Having a new character carry off this heist gave the author a fresh approach to the trope and the world he created, and Sam is a wonderful person to care about: in the first book, Daniel Blackland felt somewhat cold and distant, accepting the dangers and harm his friends were facing as part of the equation, as the unavoidable price to reach his goal; Sam, on the other hand, possesses a basic integrity that makes him suffer for any hurt inflicted on others in the course of his mission, whether it happens through his direct intervention or not.  Sam’s empathy is what makes him stand out and in the end be his own person, and not an appendage of Daniel Blackland: he represents the distillate of Daniel’s best traits and the successful way in which he raised this boy who is the incarnation of a cruel enemy – if every father wants his son to be a better man than he ever was, and Blackland clearly wants that from his adopted charge, Sam fulfills and exceeds these expectations.

The greater part of Sam’s character growth, and definition, comes from the interaction with Em: another golem, like him, but one who did not live the same kind of sheltered and isolated life. She is a warrior in the truest sense of the word, her training and experiences making her appear far older than Sam is, but as the story goes on, the balance between the two of them evens out, helped in great part by the witty exchanges between them.  This is another side of the novel I enjoyed enormously: it’s often difficult to offset drama with humor in a successful way, but the author accomplished it here though the humorous quips Sam and Em indulge in. More often than not it’s gallows humor of course, considering the chain of situations the two find themselves in, and yet they manage, even in the direst of circumstances, to find the right comment, the perfect combination of words to break the tension and let us know more about them.

Alongside the two true protagonists of this adventure moves a number of characters that are always well-defined, no matter how short their appearance on stage: from charter pilot Sofia Bautista and her family to the crazed guy raising “the Hierarch’s chickens” or the jaded ex-singer offering an easy friendship born of boredom, they all spring up from the pages in sharp focus. Bit players they might be, but they are never cardboard props, and this is one of the reasons for the sense of organic reality you can find in this novel. And of course there are a few welcome returns from the previous book: I already listed Gabriel Argent or Otis (well, he’s not so welcome, to say the truth…), but we also find lock-picker Cassandra and hard-to-kill Moth, my favorite from Daniel’s old team, and encounter a couple of very surprising figures from his past.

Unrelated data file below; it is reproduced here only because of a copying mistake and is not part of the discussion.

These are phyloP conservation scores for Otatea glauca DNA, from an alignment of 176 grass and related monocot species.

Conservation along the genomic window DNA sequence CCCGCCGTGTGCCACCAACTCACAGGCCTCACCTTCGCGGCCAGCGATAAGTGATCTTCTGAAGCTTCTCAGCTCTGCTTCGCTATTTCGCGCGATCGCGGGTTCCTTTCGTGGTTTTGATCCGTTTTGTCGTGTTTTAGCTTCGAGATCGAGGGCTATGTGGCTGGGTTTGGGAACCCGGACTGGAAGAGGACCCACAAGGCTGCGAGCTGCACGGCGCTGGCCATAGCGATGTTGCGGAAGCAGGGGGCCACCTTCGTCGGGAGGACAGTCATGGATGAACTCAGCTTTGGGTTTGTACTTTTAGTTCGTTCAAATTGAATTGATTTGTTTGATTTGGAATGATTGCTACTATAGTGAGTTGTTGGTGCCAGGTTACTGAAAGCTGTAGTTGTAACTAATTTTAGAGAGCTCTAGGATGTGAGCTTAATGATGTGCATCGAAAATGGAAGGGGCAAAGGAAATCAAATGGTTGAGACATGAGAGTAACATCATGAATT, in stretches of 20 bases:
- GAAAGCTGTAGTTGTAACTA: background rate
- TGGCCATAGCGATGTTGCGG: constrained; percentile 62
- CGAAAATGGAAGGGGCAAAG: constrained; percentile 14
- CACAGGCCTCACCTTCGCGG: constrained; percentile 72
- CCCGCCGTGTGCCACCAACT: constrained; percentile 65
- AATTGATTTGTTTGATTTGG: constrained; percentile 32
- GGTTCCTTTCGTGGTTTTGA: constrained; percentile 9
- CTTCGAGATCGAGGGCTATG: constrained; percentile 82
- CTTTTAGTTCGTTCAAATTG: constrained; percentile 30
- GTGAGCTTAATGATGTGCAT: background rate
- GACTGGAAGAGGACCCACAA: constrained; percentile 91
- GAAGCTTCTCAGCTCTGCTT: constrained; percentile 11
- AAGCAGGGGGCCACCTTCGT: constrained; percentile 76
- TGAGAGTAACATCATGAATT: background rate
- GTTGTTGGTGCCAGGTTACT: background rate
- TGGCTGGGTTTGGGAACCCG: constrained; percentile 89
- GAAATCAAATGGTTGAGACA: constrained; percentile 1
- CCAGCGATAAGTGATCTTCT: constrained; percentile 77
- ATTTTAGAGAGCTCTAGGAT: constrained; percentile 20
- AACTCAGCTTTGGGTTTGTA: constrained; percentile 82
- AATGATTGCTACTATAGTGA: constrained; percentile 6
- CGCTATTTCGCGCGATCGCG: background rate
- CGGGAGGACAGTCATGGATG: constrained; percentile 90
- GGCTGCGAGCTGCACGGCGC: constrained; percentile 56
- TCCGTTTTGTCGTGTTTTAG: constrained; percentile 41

All of them move in a world where magic is everything, a cruel, pitiless world where the tiniest shreds of osteomancy a person possesses can be harvested for profit, the victims abducted, penned in and slaughtered like animals. A world where beauty can be destroyed in a puff of sorcery, or soar in terrifying power with the shape of a dragon.  A world that seeps through your bones and settles there in osteomantic alchemy.

It will be thrilling to visit it again in the next book…

My Rating:

8 thoughts on “Review: PACIFIC FIRE by Greg Van Eekhout (Daniel Blackland #2)

  1. With this one, I think the series really picked up. Sam’s POV was a nice surprise and detour from Daniel and I grew to really like him. The magic in this world is just so amazing, it’s funny because just a few weeks ago I saw the first book at a book sale and all I did was start describing the magic system in this book and it was enough for a guy to snap it up! He couldn’t resist the idea of osteomancy!